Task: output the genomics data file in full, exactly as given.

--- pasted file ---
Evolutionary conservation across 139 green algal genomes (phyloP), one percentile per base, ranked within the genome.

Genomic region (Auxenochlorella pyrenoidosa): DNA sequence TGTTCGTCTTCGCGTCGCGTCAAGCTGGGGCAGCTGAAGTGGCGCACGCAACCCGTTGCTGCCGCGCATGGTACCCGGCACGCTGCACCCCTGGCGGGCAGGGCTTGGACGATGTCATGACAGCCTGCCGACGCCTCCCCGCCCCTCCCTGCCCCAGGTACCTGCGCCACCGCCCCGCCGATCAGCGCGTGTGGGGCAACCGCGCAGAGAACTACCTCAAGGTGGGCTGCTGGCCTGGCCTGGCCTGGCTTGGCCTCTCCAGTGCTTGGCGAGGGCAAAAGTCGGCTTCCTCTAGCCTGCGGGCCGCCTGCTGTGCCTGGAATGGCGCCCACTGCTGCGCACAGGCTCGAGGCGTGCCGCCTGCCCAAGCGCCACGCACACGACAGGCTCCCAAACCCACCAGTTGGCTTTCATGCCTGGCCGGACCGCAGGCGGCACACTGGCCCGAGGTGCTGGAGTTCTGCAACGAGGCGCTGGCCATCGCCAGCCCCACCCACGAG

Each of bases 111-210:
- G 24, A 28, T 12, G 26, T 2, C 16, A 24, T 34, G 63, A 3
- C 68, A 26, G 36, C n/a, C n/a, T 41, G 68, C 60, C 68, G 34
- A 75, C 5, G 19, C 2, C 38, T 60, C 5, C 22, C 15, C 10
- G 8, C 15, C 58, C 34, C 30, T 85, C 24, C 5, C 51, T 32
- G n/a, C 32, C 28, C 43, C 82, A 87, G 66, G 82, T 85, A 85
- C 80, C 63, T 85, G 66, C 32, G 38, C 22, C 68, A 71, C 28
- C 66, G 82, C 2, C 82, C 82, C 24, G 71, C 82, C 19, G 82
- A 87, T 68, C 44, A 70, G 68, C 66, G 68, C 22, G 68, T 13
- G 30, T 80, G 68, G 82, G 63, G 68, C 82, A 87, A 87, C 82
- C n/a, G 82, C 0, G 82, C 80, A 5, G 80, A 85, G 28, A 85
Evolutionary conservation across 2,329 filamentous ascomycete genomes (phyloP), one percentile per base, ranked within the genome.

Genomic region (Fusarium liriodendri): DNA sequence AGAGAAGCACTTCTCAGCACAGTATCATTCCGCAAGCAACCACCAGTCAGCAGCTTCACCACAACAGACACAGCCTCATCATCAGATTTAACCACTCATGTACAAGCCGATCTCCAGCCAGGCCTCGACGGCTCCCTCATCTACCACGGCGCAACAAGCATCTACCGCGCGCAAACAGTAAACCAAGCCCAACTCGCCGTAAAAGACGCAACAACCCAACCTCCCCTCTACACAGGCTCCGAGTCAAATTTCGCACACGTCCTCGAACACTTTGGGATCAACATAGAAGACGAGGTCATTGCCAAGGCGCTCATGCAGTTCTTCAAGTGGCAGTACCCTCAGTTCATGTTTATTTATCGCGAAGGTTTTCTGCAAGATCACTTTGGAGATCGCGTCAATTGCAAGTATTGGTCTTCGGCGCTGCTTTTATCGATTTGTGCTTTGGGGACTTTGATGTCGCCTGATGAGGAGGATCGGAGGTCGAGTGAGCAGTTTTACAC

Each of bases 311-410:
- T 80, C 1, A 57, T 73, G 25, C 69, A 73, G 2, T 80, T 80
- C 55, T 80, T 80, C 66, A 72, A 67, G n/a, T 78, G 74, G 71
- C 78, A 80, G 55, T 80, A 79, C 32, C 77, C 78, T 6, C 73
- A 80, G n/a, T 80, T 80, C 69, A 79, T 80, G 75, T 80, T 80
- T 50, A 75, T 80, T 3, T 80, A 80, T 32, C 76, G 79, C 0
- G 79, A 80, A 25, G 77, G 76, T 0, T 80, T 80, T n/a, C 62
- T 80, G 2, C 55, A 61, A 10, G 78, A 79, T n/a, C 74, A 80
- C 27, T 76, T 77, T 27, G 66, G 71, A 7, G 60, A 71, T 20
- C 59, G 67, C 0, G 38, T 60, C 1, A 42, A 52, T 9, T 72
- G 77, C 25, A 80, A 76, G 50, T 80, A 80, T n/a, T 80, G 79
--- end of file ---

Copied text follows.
Evolutionary conservation across 139 green algal genomes (phyloP), one percentile per base, ranked within the genome.

Genomic region (Auxenochlorella pyrenoidosa): DNA sequence TGTTCGTCTTCGCGTCGCGTCAAGCTGGGGCAGCTGAAGTGGCGCACGCAACCCGTTGCTGCCGCGCATGGTACCCGGCACGCTGCACCCCTGGCGGGCAGGGCTTGGACGATGTCATGACAGCCTGCCGACGCCTCCCCGCCCCTCCCTGCCCCAGGTACCTGCGCCACCGCCCCGCCGATCAGCGCGTGTGGGGCAACCGCGCAGAGAACTACCTCAAGGTGGGCTGCTGGCCTGGCCTGGCCTGGCTTGGCCTCTCCAGTGCTTGGCGAGGGCAAAAGTCGGCTTCCTCTAGCCTGCGGGCCGCCTGCTGTGCCTGGAATGGCGCCCACTGCTGCGCACAGGCTCGAGGCGTGCCGCCTGCCCAAGCGCCACGCACACGACAGGCTCCCAAACCCACCAGTTGGCTTTCATGCCTGGCCGGACCGCAGGCGGCACACTGGCCCGAGGTGCTGGAGTTCTGCAACGAGGCGCTGGCCATCGCCAGCCCCACCCACGAG

Each of bases 111-210:
- G 24, A 28, T 12, G 26, T 2, C 16, A 24, T 34, G 63, A 3
- C 68, A 26, G 36, C n/a, C n/a, T 41, G 68, C 60, C 68, G 34
- A 75, C 5, G 19, C 2, C 38, T 60, C 5, C 22, C 15, C 10
- G 8, C 15, C 58, C 34, C 30, T 85, C 24, C 5, C 51, T 32
- G n/a, C 32, C 28, C 43, C 82, A 87, G 66, G 82, T 85, A 85
- C 80, C 63, T 85, G 66, C 32, G 38, C 22, C 68, A 71, C 28
- C 66, G 82, C 2, C 82, C 82, C 24, G 71, C 82, C 19, G 82
- A 87, T 68, C 44, A 70, G 68, C 66, G 68, C 22, G 68, T 13
- G 30, T 80, G 68, G 82, G 63, G 68, C 82, A 87, A 87, C 82
- C n/a, G 82, C 0, G 82, C 80, A 5, G 80, A 85, G 28, A 85
Evolutionary conservation across 2,329 filamentous ascomycete genomes (phyloP), one percentile per base, ranked within the genome.

Genomic region (Fusarium liriodendri): DNA sequence AGAGAAGCACTTCTCAGCACAGTATCATTCCGCAAGCAACCACCAGTCAGCAGCTTCACCACAACAGACACAGCCTCATCATCAGATTTAACCACTCATGTACAAGCCGATCTCCAGCCAGGCCTCGACGGCTCCCTCATCTACCACGGCGCAACAAGCATCTACCGCGCGCAAACAGTAAACCAAGCCCAACTCGCCGTAAAAGACGCAACAACCCAACCTCCCCTCTACACAGGCTCCGAGTCAAATTTCGCACACGTCCTCGAACACTTTGGGATCAACATAGAAGACGAGGTCATTGCCAAGGCGCTCATGCAGTTCTTCAAGTGGCAGTACCCTCAGTTCATGTTTATTTATCGCGAAGGTTTTCTGCAAGATCACTTTGGAGATCGCGTCAATTGCAAGTATTGGTCTTCGGCGCTGCTTTTATCGATTTGTGCTTTGGGGACTTTGATGTCGCCTGATGAGGAGGATCGGAGGTCGAGTGAGCAGTTTTACAC

Each of bases 311-410:
- T 80, C 1, A 57, T 73, G 25, C 69, A 73, G 2, T 80, T 80
- C 55, T 80, T 80, C 66, A 72, A 67, G n/a, T 78, G 74, G 71
- C 78, A 80, G 55, T 80, A 79, C 32, C 77, C 78, T 6, C 73
- A 80, G n/a, T 80, T 80, C 69, A 79, T 80, G 75, T 80, T 80
- T 50, A 75, T 80, T 3, T 80, A 80, T 32, C 76, G 79, C 0
- G 79, A 80, A 25, G 77, G 76, T 0, T 80, T 80, T n/a, C 62
- T 80, G 2, C 55, A 61, A 10, G 78, A 79, T n/a, C 74, A 80
- C 27, T 76, T 77, T 27, G 66, G 71, A 7, G 60, A 71, T 20
- C 59, G 67, C 0, G 38, T 60, C 1, A 42, A 52, T 9, T 72
- G 77, C 25, A 80, A 76, G 50, T 80, A 80, T n/a, T 80, G 79